Can delirium after major surgery be reduced by tranexamic acid?

ANZCA funded study will look at whether tranexamic acid can reduce confusion and delirium after major surgery.

Congratulations to Professor Paul Myles on his grant from the Australia and New Zealand College of Anaesthetists (ANZCA) of $120,000 over two years for the project "Tranexamic acid to reduce delirium after gastrointestinal surgery: the TRIGS-D trial".

Delirium is a devastating complication of medical and surgical care, associated with increased morbidity and mortality, dementia and impaired long-term cognition, and loss of independence.

Prof Myles said, "A readily available medication called tranexamic acid (TxA) can reduce bleeding complications after all types of surgery, but it may also have other benefits. Our proposed studies will be focusing on whether TxA can reduce the cognitive changes and confusion (delirium) seen in some people after major surgery."

Prof Myles is collaborating with Professor Rob Medcalf at the Australian Centre for Blood Diseases (ABCD) and collaborators Professor Rob Sanders at the University of Sydney and Associate Professor Lisbeth Evered at Cornell University in New York.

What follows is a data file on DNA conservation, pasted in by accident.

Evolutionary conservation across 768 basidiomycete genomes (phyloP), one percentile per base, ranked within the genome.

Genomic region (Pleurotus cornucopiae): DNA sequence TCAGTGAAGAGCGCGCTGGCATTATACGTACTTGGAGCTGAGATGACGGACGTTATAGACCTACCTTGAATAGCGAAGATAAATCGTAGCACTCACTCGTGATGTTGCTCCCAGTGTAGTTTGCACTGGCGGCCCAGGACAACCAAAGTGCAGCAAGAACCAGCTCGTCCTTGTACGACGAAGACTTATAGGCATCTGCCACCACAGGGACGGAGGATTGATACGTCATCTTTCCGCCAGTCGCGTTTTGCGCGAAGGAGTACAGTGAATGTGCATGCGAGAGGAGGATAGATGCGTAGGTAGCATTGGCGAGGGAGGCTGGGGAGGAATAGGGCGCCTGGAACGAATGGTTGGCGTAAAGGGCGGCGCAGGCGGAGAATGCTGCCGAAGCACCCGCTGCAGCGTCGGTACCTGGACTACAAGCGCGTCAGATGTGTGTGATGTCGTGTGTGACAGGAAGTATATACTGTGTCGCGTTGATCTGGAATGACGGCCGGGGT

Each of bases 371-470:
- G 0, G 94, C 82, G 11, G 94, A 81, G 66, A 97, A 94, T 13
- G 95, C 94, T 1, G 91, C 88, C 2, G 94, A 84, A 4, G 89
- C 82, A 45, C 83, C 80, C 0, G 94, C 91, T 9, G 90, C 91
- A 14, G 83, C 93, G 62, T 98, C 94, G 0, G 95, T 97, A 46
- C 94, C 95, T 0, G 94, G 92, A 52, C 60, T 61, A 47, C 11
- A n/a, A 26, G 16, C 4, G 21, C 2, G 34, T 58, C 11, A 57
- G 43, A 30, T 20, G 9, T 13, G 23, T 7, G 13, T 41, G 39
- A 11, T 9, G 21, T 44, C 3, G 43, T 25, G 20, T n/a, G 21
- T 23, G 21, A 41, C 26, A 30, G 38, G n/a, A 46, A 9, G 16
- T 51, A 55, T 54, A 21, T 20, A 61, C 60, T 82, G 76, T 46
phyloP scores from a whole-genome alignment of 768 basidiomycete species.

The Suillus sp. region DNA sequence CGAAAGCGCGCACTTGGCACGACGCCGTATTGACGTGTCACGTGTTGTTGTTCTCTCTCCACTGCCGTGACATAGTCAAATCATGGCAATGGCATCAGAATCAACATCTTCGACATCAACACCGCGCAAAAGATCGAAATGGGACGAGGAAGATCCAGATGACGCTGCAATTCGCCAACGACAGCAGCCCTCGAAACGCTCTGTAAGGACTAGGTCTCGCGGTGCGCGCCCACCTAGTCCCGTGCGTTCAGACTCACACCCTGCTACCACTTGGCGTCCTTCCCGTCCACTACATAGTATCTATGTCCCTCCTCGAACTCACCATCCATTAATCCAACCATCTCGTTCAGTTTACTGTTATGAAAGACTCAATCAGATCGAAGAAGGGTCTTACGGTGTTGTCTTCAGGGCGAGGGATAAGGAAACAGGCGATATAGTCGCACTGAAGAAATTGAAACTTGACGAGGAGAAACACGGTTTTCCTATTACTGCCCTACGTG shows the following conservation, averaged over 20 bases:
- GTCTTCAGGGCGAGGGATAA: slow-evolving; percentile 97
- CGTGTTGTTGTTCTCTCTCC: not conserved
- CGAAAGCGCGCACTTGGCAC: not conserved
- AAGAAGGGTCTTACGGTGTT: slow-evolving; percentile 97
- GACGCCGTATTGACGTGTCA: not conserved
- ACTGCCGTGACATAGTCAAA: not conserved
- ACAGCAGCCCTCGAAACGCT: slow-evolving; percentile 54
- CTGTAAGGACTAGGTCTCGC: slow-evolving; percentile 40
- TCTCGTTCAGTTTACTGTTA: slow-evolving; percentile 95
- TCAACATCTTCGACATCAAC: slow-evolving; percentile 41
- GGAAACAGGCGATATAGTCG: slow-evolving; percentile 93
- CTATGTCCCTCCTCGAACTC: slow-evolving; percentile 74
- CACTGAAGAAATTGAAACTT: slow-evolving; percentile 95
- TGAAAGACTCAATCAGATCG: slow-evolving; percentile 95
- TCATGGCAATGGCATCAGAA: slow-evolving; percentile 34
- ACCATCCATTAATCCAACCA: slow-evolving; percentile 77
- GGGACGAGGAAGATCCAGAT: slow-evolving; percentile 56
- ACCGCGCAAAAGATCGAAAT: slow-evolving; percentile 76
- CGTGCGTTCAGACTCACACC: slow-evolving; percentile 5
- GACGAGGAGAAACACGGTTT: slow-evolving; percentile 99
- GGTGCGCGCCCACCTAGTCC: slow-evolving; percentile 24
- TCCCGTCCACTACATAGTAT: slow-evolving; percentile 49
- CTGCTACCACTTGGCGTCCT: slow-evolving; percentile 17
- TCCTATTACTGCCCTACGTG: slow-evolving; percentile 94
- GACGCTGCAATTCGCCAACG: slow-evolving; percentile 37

Prof Myles said, “We have recently shown that blood loss and inflammation are two key underlying mechanisms associated with confusion after surgery. This seems to be associated with a breakdown in the protective barrier within the brain that otherwise insulates it from the rest of the body. Animal studies have shown that TxA provides some protection of the brain’s protective barrier, so we want to investigate whether this occurs in people having surgery."

The team will study TxA administration compared to placebo in a study of 821 patients undergoing abdominal surgery. They will perform some baseline cognitive testing and follow these patients for 3 days postoperatively to monitor the onset and severity of confusion.

"We also want to study how TxA can reduce inflammation and enhance immune function after surgery. In a subset of these patients, we will obtain preoperative, postoperative day 1 and postoperative day 3 blood samples and test for levels of inflammation," said Prof Myles.

The trial will provide important information about the use of TxA to prevent postoperative delirium, as well as providing novel information about the mechanisms of postoperative delirium.